"So much has been written about Jimmy Hoffa, the former Teamster boss who vanished from a Detroit suburb in 1975, but a new book about him still contains surprises — not least because of who wrote it . . . In Hoffa’s Shadow is several books in one — an attempt to piece together the enduring mystery of Hoffa’s disappearance, a glancing history of the labor movement, a reflection on the government’s surveillance powers and, underpinning it all, a memoir of Goldsmith’s relationship with his stepfather [Chuckie O'Brien] . . . The book’s pacing is steady and unrelenting, as Goldsmith toggles between his own careful narrative voice and Chuckie’s off-the-cuff wiseguy vernacular. Goldsmith is sober, strait-laced, punctilious; Chuckie sounds like he’s telling it like it is, except when he’s not, which is often — a trick he learned out of professional necessity . . . In Hoffa’s Shadow covers a lot of ground, but I was most struck by the frankness with which a buttoned-up Goldsmith writes about his stepfather, and how Goldsmith’s firsthand experiences have apparently encouraged him to question some of the surveillance powers that other law-and-order conservatives have traditionally taken for granted." —Jennifer Szalai, The New York Times Book Review
"Goldsmith has produced a wonderful book about the complicated relationship between a deeply flawed stepfather [Chuckie O'Brien] and the adopted son he loved deeply and forgave unconditionally for casting him aside . . . Goldsmith doesn’t excuse O’Brien’s misdeeds. But he comes to view his stepfather’s experience as a target of then-Attorney General Robert F. Kennedy through the prism of his own experiences reviewing the legality of new surveillance powers granted after the 9/11 attacks." —Seth Stern, The Christian Science Monitor
“This is an incredible story, plainly rebutting the clear understanding of many that Charles O’Brien drove Jimmy Hoffa to his death, and offering a profoundly beautiful recognition of the nature of paternal love. This book will make you weep, repeatedly, for the injustice, and for the love.” —Lawrence Lessig, professor at Harvard Law School and author of They Don’t Represent Us and Republic, Lost
“In Hoffa’s Shadow is a masterpiece and a page-turner—I couldn’t put it down. Brilliant, suspenseful, and deeply moving, it offers a personal view of one of the greatest unsolved crimes in American history. At the same time, it offers startling insights into organized crime, the labor movement, and the surprising origins of today’s surveillance state. Beautifully written and full of unexpected turns, this book is gripping and revelatory from start to finish.” —Amy Chua, professor at Yale Law School and author of Battle Hymn of the Tiger Mother and Political Tribes: Group Instinct and the Fate of Nations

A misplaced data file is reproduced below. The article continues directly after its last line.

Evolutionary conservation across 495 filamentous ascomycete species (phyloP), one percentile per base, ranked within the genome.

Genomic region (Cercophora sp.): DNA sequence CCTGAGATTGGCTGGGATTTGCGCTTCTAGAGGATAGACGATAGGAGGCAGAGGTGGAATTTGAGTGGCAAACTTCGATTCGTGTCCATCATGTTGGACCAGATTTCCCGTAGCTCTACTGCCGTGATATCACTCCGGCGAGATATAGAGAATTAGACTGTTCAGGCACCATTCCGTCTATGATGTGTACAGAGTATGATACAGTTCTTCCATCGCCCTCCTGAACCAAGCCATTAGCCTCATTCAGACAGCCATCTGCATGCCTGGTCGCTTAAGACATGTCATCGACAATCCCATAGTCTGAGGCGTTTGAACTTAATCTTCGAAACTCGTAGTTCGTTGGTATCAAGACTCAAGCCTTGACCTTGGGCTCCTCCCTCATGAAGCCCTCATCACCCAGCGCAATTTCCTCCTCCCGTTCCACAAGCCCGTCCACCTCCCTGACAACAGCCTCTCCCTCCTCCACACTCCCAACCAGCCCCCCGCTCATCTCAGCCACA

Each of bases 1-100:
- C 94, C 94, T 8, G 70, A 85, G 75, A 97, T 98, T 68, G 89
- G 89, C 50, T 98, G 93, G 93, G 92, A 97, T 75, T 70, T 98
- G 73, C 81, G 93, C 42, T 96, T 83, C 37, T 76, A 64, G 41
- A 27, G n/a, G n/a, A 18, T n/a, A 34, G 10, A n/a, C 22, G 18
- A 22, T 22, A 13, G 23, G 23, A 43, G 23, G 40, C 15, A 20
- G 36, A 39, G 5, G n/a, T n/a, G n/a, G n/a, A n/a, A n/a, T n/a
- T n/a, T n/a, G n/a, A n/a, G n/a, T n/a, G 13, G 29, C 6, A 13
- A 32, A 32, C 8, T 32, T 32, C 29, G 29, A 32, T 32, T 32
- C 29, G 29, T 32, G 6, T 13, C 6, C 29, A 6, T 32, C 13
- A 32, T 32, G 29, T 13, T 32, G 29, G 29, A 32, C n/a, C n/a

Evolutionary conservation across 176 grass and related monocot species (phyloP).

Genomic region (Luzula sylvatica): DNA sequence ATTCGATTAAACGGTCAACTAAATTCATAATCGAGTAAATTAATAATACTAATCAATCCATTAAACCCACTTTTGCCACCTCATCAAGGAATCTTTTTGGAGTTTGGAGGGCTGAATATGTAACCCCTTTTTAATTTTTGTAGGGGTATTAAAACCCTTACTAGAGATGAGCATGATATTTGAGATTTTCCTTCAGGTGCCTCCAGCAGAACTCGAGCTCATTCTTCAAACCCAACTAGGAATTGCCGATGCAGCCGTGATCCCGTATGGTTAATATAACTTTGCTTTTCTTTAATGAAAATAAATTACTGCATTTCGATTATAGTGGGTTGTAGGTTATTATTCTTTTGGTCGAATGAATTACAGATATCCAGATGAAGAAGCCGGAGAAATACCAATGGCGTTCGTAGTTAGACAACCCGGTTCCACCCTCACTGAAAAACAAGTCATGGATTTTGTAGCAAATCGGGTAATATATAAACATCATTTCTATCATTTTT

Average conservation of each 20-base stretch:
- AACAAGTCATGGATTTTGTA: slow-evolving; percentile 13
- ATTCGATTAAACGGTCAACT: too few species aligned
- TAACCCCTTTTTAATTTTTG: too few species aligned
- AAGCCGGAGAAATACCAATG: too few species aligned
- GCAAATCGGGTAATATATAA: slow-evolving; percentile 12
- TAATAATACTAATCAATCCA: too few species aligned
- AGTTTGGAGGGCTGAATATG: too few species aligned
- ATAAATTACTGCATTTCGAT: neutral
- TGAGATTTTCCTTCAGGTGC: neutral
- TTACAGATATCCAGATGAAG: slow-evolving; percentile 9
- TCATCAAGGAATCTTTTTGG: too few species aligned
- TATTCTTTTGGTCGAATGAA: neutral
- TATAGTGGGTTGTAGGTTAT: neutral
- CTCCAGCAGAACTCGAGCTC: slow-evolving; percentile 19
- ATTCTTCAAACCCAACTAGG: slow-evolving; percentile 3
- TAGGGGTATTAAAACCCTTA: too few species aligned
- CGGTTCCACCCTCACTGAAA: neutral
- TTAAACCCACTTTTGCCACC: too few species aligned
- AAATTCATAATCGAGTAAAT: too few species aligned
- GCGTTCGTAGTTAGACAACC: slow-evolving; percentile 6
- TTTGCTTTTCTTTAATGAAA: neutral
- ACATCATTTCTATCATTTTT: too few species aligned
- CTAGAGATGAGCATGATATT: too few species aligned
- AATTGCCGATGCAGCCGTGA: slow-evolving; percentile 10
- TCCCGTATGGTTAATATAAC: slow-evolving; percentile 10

“A thrilling, unputdownable story that takes on big subjects—injustice, love, loss, truth, power, murder—and addresses them in sentences of beauty and clarity informed by deep thought and feeling. Goldsmith, one of the finest minds of his generation, has told an insane tale with a storyteller’s flair. This is one of the best works of autobiography that I’ve read in a very, very long time.” —Bill Buford, former fiction editor of The New Yorker and author of Heat and Among the Thugs
"I am one of the world’s experts on the July 30, 1975, murder of Jimmy Hoffa. And, now, Jack Goldsmith—with his brilliant research and beautiful writing style—comes along and tells me a whole bunch of things I never knew about that day. Satisfying his curiosity about his stepfather’s alleged role in the crime and through his own personal integrity, Goldsmith has advanced the state of evidence of this unsolved mystery, bringing us closer to a final resolution." —Dan E. Moldea, author of The Hoffa Wars
“Some people are born into stories and then live them out beyond anyone’s wildest
imagination. That’s what happened to Jack Goldsmith, one of the era’s heroic jurists. His shadow life across fifty years with a mob-connected stepfather tells a larger and essential story about America.
“The century-long sweep of Goldsmith’s narrative brilliantly wraps Jimmy Hoffa, Bobby Kennedy, and Bush and Cheney—as well as long-awaited revelations about what happened to the Teamster King, and themes of class, corruption, meritocratic mendacity, workin’ man’s blues, prosecutorial perfidy, and the Mob—around a heart-song saga of Chuckie and Jack, a dad and son who search for love across the divides that have riven American.
“This is an extraordinary, muscular adventure story about what’s happened to our nation and what’s possible for its future. A must-read.” —Ron Suskind, author of Life, Animated and The One Percent Doctrine